Lexington Candy Shop:  1925

http://www.lexingtoncandyshop.net/content/lexington-candy-shops-history

http://nymag.com/listings/restaurant/lexington-candy-shop/

  Upper East Side luncheonette.  Often described as entering a time warp.  A real soda fountain; Cokes made on-the-spot with syrup and a squirt of seltzer.  

Sardi's:  1927

http://en.wikipedia.org/wiki/Manganaro's

  Manganaro's was actually two restaurants established by the same family, the original Manganaro's Grosseria (1893) and Manganaro's Hero Boy which was a spin-off next door.  The original Grosseria may have invented, and certainly figured prominently in developing and introducing, the hero sandwich.  They then invented the 6-foot hero (1955) which was so successful that Hero Boy was established next door to focus on it.  Tony Bourdain featured Grosseria on No Reservations.  It closed in 2012.  Hero Boy is still in operation, but due to a change in the ownership of its building its future is unclear.  Stay tuned.

Forlini's:  1956

http://ny.eater.com/archives/2009/08/this_is_the_latest_edition.php

  Basic Italian.  Located just across the street from the Manhattan Criminal Courts Building which provides most of its business.  Not great, but good enough for a judge's lunch, not to mention the jury and the lawyers.

Gem Spa:  1957 (but direct roots back to the 1920's)

http://vanishingnewyork.blogspot.com/2012/02/gem-spa-not-closed.html

http://en.wikipedia.org/wiki/Gem_Spa

      (Previously posted but not yet entered into the summary at the top of the thread)

  

  The quintessential egg cream place in the East Village.  Claims to have invented that NY treat.  Theirs is certainly one of the best and favorites.  Known as a newsstand that carried all the underground publications, it became a hangout for the A-list beatniks (Ginsberg, Kerouac) and later the hippies/radicals each in their respective eras.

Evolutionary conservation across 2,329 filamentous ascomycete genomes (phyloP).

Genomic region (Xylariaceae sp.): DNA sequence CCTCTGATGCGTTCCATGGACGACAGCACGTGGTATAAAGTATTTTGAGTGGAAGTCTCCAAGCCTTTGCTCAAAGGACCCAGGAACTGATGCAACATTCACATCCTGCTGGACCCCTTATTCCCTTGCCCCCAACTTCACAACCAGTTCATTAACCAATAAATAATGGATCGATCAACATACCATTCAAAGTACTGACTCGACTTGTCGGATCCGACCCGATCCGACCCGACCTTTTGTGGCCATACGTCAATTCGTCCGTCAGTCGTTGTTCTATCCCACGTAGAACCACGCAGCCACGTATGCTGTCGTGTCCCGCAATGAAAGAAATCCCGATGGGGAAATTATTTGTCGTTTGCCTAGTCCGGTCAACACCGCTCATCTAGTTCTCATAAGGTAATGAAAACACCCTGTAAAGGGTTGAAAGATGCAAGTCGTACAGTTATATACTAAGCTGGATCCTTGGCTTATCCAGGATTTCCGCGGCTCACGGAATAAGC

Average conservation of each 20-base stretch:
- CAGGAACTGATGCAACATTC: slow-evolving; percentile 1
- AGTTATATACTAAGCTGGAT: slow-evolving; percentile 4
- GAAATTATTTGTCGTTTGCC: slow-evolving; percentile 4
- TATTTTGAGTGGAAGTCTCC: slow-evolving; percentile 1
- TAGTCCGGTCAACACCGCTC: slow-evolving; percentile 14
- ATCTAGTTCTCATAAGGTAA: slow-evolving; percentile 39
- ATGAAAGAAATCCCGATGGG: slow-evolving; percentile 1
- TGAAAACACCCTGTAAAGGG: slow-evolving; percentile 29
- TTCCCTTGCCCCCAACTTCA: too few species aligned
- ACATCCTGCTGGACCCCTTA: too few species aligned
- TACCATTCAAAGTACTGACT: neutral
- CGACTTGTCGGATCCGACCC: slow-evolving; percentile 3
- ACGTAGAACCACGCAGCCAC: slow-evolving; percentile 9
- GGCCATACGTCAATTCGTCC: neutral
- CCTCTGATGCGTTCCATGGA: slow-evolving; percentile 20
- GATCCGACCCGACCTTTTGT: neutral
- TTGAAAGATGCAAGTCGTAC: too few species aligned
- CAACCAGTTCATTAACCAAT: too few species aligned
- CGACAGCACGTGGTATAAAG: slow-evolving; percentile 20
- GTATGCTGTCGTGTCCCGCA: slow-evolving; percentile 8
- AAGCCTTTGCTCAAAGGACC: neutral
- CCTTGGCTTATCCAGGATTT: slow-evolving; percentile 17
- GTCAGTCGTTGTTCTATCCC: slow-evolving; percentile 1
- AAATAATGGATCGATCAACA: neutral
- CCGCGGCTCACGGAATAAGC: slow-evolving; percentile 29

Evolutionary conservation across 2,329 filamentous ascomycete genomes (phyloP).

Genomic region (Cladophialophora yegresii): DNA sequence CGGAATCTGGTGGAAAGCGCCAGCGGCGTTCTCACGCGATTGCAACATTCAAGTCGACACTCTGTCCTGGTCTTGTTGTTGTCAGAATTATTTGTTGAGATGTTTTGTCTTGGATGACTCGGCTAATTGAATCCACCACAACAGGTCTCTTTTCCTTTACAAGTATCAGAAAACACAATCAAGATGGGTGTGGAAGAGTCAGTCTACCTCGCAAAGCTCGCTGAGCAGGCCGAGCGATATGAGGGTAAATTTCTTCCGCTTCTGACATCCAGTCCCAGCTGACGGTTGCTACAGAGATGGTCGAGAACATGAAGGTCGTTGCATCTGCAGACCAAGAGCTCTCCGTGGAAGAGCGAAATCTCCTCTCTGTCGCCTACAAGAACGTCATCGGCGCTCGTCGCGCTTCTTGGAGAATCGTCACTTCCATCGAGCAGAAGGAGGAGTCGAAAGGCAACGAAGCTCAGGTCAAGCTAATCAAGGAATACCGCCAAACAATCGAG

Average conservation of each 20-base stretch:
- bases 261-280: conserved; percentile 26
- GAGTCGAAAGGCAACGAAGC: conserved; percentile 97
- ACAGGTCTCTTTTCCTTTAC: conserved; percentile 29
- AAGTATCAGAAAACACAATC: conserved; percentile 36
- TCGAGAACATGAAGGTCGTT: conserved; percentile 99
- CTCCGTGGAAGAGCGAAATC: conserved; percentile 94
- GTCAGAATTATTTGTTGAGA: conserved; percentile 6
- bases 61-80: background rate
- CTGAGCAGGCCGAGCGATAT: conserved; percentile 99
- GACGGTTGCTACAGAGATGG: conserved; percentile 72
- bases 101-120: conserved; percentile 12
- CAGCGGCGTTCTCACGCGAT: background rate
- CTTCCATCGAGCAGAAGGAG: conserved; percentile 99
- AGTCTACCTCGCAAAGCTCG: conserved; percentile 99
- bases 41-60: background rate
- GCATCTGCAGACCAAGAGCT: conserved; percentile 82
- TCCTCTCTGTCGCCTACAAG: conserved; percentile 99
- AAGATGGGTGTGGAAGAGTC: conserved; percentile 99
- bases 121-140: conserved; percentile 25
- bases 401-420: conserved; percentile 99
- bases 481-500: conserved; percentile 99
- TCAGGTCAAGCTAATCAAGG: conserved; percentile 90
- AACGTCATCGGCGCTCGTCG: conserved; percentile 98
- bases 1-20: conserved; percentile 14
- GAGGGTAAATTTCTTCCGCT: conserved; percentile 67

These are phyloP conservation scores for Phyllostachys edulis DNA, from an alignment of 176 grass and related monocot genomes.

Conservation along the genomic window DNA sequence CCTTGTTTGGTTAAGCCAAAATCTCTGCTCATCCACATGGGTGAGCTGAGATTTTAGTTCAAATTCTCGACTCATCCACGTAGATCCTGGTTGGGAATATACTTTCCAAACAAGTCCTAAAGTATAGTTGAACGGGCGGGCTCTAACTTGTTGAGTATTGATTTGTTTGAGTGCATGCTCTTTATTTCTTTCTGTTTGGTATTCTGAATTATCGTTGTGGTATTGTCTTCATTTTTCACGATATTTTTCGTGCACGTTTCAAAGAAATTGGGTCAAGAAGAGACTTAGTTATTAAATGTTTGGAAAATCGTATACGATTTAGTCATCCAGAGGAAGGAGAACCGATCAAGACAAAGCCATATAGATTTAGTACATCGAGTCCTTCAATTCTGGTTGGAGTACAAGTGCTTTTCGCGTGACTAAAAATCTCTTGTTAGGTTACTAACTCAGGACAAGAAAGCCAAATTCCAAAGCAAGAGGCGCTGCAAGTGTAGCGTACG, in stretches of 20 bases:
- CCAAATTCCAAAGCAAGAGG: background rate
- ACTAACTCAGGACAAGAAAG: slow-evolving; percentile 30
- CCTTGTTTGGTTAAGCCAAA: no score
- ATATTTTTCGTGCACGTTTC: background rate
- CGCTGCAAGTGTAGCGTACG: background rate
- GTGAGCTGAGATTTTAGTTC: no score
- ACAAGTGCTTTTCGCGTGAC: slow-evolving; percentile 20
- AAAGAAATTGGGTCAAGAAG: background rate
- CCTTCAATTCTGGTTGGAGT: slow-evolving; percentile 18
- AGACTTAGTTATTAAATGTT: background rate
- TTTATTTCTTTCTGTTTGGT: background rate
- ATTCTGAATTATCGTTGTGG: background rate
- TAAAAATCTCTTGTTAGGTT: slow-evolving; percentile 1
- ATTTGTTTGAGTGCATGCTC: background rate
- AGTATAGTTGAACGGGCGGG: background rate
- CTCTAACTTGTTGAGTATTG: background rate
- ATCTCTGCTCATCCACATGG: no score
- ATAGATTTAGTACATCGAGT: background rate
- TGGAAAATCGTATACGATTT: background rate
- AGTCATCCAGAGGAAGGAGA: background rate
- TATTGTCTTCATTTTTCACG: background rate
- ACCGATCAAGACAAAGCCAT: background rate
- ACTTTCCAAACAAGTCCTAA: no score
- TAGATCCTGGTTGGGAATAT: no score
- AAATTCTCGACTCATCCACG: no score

Tony's di Napoli:  1959

http://www.tonysnyc.com/

http://nymag.com/listings/restaurant/tonys_di_napoli02/

  In Times Square and the Upper East Side.  Southern Italian served family style, i.e. on large platters with enough for 2 or 3 or more.  Everybody seems to like it.

Famous Oyster Bar:  1959  (Closed Jan 26, 2014)

http://ny.eater.com/archives/2014/01/the_oyster_bar.php

  Famed for its kitschy nautical-themed decor.  Another casualty of real estate price hikes.

Losner's Deli:  1960

http://ny.eater.com/archives/2012/11/loesers_who_goes_there.php

http://www.backinthebronx.com/story71.php

  One of two remaining Kosher deli's in the Bronx (Liebman's (1953) being the other).

Chez Napoleon:  1960

http://www.cheznapoleon.com/index2.html

http://nymag.com/listings/restaurant/chez-napoleon/

  Another time-warp French restaurant, where octogenarian Grand-mere' Marguerite is said to literally still do the cooking, which authentically matches that found in a 60's bistro just about anywhere in France. 

  

Pastrami Queen:  1961

http://www.nytimes.com/restaurants/1002207992015/pastrami-queen/details.html

  Started out in Kew Gardens Queens as Pastrami King, where it was a hangout for Queens politicians and courthouse folks; after the courts moved away and took much of the business, it had a sex change operation and moved to the East Side of Manhattan in 1998.  Still serving very good pastrami.

Sylvia's:  1962

http://sylviasrestaurant.com/

Le Périgord:  1964